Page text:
A new study suggests that close-in gas giants may heat up electrically like toaster coils plugged into their host stars via the power lines of the stellar wind — explaining why the planets inflate.
In a study presented at the meeting of the American Astronomical Society last week in Indianapolis, astronomer Derek Buzasi (Florida Gulf Coast University) proposes that hot Jupiters are like toasters.
To be precise, his modeling suggests that these planets are heated by an electric current running deep through the planet's interior. It's plugged into an external power source — the host star. The interplanetary power supply would offer a new solution to a mystery that has vexed astronomers for over a decade.
Since 2000, transit observations have allowed astronomers to directly measure the sizes of exoplanets based on how much light they block as they pass in front of their host star. These measurements have revealed that gas giants close to their host stars are "inflated" — larger in size than a planet of the same mass further away. A 2011 study of data from NASA's Kepler telescope by Brice-Olivier Demory and Sara Seager (Massachusetts Institute of Technology) found that hot Jupiters have a baseline average radius of around 87% that of Jupiter. But when the planets orbit closer in and the incoming energy from the host stars reach about 150 times what Earth receives, the planets begin to puff up. Around a star like the Sun, this is at 0.08 AU, or about 1/4 the distance of Mercury's orbit.
But why? Atmospheric-heating models can currently account for only some of the inflation trend, says Adam Burrows (Princeton), who is not involved with Buzasi's study. These models incorporate the planet's mass, its composition, distance from the star, and the star's type and age. Due to the intense radiation of its star, "the [planet] sizes could be up to 1.3 Jupiter radii quite easily," says Burrows. But a handful of hot Jupiters — "WASP-19, WASP-12, TrES-4b," he rattles off — are inflated far beyond any model, some nearly twice the radius of Jupiter.
Toasters Among Us
Astronomers have proposed a variety of extra heat sources for the deep interior that could puff up these planets. For example, observations show that giant-planet host stars are composed of more heavy elements than our Sun; perhaps, proposed a team led by Burrows in 2007, the hot Jupiters also have heavier makeups that absorb more incoming energy than current models predict. And in 2010, a Caltech duo (Konstantin Batygin and David J. Stevenson) suggested that the supersonic winds in a hot Jupiter could generate a significant heating current as ions in the atmosphere streak across the planet's magnetic field at up to 1 km per second (2,200 mph). Most promisingly, tidal heating due to gravitational interaction with the star (and perhaps other planets) could heat the inside of a hot Jupiter directly.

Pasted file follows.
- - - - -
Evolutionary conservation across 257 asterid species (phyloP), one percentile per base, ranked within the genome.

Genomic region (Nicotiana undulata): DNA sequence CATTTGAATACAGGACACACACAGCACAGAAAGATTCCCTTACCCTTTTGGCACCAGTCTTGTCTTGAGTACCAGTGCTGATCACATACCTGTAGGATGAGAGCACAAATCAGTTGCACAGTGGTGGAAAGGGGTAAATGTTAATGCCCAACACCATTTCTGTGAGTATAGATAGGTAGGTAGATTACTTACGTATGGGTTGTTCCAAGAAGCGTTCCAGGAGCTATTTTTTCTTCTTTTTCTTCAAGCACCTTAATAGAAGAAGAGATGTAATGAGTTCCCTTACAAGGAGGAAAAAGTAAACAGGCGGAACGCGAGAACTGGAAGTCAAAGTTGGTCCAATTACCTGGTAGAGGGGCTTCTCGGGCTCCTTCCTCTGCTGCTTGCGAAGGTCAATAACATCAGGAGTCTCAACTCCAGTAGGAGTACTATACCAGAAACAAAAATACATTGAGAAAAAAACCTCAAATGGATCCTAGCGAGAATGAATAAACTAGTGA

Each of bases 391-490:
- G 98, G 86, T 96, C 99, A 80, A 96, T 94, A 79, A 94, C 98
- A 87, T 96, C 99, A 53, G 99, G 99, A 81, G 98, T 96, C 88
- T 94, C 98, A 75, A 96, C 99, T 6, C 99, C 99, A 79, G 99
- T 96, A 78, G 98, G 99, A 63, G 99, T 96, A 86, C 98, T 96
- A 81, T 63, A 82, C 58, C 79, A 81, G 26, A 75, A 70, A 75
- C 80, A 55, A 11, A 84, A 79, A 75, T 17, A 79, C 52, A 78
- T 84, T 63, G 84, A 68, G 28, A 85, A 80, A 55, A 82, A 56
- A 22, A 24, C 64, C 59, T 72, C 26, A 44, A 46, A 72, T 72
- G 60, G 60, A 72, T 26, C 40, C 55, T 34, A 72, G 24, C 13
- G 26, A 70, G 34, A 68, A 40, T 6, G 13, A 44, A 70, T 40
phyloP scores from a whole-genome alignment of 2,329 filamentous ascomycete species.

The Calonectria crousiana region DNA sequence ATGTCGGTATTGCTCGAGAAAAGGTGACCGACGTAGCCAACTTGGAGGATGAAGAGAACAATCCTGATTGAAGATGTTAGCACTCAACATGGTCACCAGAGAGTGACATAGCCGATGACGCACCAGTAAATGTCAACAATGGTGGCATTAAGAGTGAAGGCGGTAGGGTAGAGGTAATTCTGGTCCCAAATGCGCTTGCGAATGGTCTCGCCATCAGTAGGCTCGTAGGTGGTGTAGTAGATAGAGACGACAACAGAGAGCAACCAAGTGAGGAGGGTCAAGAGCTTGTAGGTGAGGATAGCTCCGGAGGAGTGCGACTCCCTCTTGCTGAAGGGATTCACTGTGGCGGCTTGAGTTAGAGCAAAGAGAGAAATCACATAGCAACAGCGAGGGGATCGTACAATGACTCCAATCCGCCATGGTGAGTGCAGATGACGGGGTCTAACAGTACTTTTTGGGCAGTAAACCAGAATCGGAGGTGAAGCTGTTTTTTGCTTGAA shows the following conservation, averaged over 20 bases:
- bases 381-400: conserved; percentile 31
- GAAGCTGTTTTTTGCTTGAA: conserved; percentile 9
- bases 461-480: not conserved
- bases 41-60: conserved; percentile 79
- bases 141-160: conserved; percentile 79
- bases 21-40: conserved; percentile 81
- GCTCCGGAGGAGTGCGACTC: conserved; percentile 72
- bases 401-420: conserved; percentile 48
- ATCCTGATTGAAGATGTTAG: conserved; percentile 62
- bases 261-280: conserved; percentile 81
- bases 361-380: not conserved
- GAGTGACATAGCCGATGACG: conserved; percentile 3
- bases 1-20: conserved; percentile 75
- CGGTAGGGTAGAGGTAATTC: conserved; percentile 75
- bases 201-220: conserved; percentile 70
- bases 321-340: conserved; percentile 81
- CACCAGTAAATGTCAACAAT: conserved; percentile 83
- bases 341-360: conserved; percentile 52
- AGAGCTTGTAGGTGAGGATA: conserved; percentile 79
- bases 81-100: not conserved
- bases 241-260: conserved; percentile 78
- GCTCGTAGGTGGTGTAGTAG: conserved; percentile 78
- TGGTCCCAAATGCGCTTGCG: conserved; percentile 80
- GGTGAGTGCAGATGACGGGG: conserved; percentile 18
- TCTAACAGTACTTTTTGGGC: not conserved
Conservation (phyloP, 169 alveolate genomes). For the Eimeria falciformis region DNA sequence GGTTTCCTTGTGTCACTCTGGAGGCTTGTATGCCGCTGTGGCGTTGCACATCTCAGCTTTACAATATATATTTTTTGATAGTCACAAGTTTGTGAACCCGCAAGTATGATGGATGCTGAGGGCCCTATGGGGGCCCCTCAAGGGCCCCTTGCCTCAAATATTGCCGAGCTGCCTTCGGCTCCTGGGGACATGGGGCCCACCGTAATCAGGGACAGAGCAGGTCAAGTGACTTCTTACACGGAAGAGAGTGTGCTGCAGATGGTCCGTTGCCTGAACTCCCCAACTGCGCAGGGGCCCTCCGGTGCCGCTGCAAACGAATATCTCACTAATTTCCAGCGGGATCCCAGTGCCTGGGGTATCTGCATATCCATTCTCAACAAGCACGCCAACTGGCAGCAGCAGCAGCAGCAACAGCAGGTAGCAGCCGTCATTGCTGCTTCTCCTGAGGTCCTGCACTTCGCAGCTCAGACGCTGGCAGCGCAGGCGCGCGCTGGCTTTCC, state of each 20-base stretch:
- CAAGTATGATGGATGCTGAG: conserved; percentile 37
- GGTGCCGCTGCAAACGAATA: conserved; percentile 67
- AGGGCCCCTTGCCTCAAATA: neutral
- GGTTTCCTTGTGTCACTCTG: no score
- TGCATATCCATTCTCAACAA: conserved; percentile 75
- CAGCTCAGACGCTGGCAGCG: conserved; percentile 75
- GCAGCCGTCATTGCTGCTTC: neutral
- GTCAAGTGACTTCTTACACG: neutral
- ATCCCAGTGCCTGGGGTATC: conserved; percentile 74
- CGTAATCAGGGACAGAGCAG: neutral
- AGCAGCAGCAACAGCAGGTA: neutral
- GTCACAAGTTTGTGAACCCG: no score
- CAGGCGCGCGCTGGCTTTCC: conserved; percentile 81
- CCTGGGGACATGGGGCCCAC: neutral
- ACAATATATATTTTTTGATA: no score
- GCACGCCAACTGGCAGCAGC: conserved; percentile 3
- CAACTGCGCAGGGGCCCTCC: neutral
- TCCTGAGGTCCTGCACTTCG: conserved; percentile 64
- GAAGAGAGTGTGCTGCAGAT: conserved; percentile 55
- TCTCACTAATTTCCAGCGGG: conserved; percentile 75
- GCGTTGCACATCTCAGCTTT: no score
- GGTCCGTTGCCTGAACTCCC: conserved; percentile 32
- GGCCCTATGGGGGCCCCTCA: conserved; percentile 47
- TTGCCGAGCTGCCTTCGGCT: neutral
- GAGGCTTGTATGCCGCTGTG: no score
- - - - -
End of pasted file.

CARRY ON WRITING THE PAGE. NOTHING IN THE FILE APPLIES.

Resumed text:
Buzasi’s solution invokes the magnetic field of the star. In our solar system the Sun is like a power station: its winds of charged particles are interplanetary power lines, carrying current through the solar system. That current links up with the Earth's magnetic field at its poles, where it penetrates into the ionosphere, the layer of charged particles ionized by the Sun at altitudes of hundreds of kilometers. Combined with thunderstorm action, this creates a global electric circuit, driving a weak current flowing high above Earth's magnetic poles.
Now apply this model to a gas giant whizzing around its star in a close orbit, and the planet heats up to around 1,400K (2,060°F). It also becomes a much better conductor, more like a metal, as its atoms ionize. Buzasi calculates this current is much stronger and penetrates into the interior of the planet itself, where the pressure is thousands of times that of Earth's atmosphere.
"Instead of having thousands of amps and a hundred thousand volts [as on Earth], we have millions of volts and billions of amps," said Buzasi at a press conference Tuesday. It turns out that the interplanetary electric grid can provide enough energy to heat — and inflate — the planet, like a toaster plugged into its star.
How To Spot a Toaster
So is there any observational evidence? Buzasi says one piece comes from the Kepler database. Of the hot Jupiters that Kepler has found, the inflated ones exist only around highly active stars, hinting that magnetic activity and a strong stellar wind are involved. Another "suggestive" observation, Buzasi writes in his study, is that the 0.08 a.u. cutoff, closer than which hot Jupiters begin to inflate, "roughly corresponds to the Alfvén radius for the Sun," where the solar wind begins to dominate over the Sun's magnetic field.
Burrows doesn't like invoking an arbitrary threshold because he says some of the inflation trend can be explained by models without an extra heat source. He says he isn't yet "wedded to any particular model" — even his own. But he finds Buzasi's model "interesting" and says it "deserves further consideration" because it provides a way for the current to close deep inside the planet. "The depth at which you deposit the heat is rather crucial," says Burrows. "The deeper you put this heat, the more effect it has."
Burrows says more statistics would help convince him. "For example, for stars that are the same but have a higher level of [magnetic] activity, do you get a larger radius for the planets?" he wonders.
Buzasi noted one way that the effect could be directly confirmed: the interplanetary magnetic field should induce aurora, which could be observed in the radio or UV. "If the planet has any kind of magnetic field, those have to be very powerful."